The District Court for the Northern District of Illinois recently granted in part a motion to dismiss a putative class action complaint asserting wiretapping, Illinois Biometric Information Privacy Act (“BIPA”), and consumer protection claims relating to their eufy home security cameras and video doorbells (the “Eufy Products”).  See Sloan, et al. v. Anker Innovations Ltd., No. 22-CV-7174 (N.D. Ill. Jan. 9, 2024).  Plaintiffs contend in their complaint that the Eufy Products applied a facial recognition program to differentiate images of known and unknown individuals within home security services and purportedly misrepresented data storage and encryption practices for the Eufy Products.

While the court allowed some of the BIPA and consumer protection claims to proceed past a motion to dismiss, it granted defendants’ motion to dismiss on several grounds:

  • Federal Wiretap Act The court dismissed plaintiffs’ federal Wiretap Act Claim (8 U.S.C. § 2510), ruling Defendants, who own and operate the eufy Security app, cannot be liable under the Act because they are a “party to the communication.”  The court reasoned that the communication with the app “necessarily requires” defendants’ participation, and allegations that defendants subsequently uploaded the data to a third-party server do not transform the actions into an interception.
  • BIPA The court dismissed this claim as to non-Illinois residents because the statute does not apply extraterritorially, and plaintiffs “failed to allege sufficient facts to tie their harm to Illinois.”  On the latter point, the court rejected plaintiffs’ argument that an Illinois choice of law provision in the terms of service could expand the reach of the statute beyond Illinois.  
  • Illinois Consumer Fraud Act – The court likewise dismissed the Illinois Consumer Fraud Act claims for non-Illinois plaintiffs on extraterritoriality grounds.
  • Other Consumer Protection Claims (Illinois, New York, Massachusetts, Florida) – The court dismissed all the consumer protection claims to the extent they relied on the following statements:  (1) “your privacy is something that we value as much as you do,” (2) “that’s just the start of our commitment to protect you, your family and your privacy,” (3) “privacy and protection are our top priorities,” (4) “your privacy is our priority,” and (5) “to start, we’ve taken every step imaginable to ensure that your data remains private, with you.”  The court found that these statements amounted to non-actionable “puffery” because they related to “general values and priorities of a company” and were “subjective, not objective facts that one can prove true or false.”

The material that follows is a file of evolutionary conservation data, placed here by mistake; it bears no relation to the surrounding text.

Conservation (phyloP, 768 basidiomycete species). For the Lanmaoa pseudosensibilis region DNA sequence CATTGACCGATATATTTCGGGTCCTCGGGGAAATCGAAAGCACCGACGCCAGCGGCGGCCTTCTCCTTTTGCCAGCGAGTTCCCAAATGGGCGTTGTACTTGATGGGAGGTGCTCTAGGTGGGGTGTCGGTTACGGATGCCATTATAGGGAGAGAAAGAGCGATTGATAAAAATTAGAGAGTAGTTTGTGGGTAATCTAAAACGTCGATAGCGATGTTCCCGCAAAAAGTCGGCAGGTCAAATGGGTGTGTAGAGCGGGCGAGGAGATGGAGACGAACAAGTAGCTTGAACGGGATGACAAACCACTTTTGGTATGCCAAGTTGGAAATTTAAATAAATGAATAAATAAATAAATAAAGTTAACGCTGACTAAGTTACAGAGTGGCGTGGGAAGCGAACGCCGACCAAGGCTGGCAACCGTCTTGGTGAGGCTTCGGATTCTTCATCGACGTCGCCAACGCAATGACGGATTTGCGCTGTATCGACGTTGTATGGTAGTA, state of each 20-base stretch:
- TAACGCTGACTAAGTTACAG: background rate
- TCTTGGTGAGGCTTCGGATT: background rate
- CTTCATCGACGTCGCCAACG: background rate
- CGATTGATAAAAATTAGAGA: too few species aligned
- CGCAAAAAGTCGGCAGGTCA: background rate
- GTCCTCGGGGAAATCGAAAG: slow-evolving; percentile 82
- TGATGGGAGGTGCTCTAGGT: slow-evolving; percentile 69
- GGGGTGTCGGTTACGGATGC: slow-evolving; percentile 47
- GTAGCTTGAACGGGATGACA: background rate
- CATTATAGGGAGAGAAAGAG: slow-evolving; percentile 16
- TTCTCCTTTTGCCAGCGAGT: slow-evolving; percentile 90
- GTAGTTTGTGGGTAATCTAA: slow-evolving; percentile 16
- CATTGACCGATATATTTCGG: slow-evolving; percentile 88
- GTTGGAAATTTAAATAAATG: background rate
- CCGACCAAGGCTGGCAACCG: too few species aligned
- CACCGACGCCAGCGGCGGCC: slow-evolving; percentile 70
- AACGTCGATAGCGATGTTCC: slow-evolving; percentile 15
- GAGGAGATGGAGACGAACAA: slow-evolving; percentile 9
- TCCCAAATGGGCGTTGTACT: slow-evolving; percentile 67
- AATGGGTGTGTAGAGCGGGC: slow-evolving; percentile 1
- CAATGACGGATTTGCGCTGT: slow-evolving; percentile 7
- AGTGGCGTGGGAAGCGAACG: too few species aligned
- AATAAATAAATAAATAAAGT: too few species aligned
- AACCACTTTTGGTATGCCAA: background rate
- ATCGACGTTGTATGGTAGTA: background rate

These remain important defenses for defendants to consider when faced with wiretapping, BIPA, or other privacy-related claims.

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Françoise Djoukeng

Fran Djoukeng is an associate in the Palo Alto office where she practices in the firm’s Corporate Practice Group. She focuses on corporate governance and emerging companies.

Previously, she clerked for the Honorable Ryan D. Nelson of the U.S. Court of Appeals for…

Fran Djoukeng is an associate in the Palo Alto office where she practices in the firm’s Corporate Practice Group. She focuses on corporate governance and emerging companies.

Previously, she clerked for the Honorable Ryan D. Nelson of the U.S. Court of Appeals for the Ninth Circuit and for the Honorable Percy Anderson of the U.S. District Court for the Central District of California.

Photo of Kathryn Cahoy Kathryn Cahoy

Kate Cahoy uses her substantial class action experience to help clients develop strategic and innovative solutions to their most challenging litigation matters. She specializes in defending clients in complex, high-stakes class action disputes involving privacy, antitrust, and consumer protection claims and has achieved…

Kate Cahoy uses her substantial class action experience to help clients develop strategic and innovative solutions to their most challenging litigation matters. She specializes in defending clients in complex, high-stakes class action disputes involving privacy, antitrust, and consumer protection claims and has achieved significant victories for clients in the technology, entertainment, consumer product, and financial services industries. In addition, Kate has substantial experience litigating cases brought under California’s Section 17200 and other consumer protection, competition, and privacy laws, including the Sherman Act, California Consumer Privacy Act (CCPA), California Invasion of Privacy Act (CIPA), Wiretap Act, Stored Communications Act, Children’s Online Privacy Protection Act (COPPA), Video Privacy Protection Act (VPPA), and common law and constitutional rights of privacy, among others.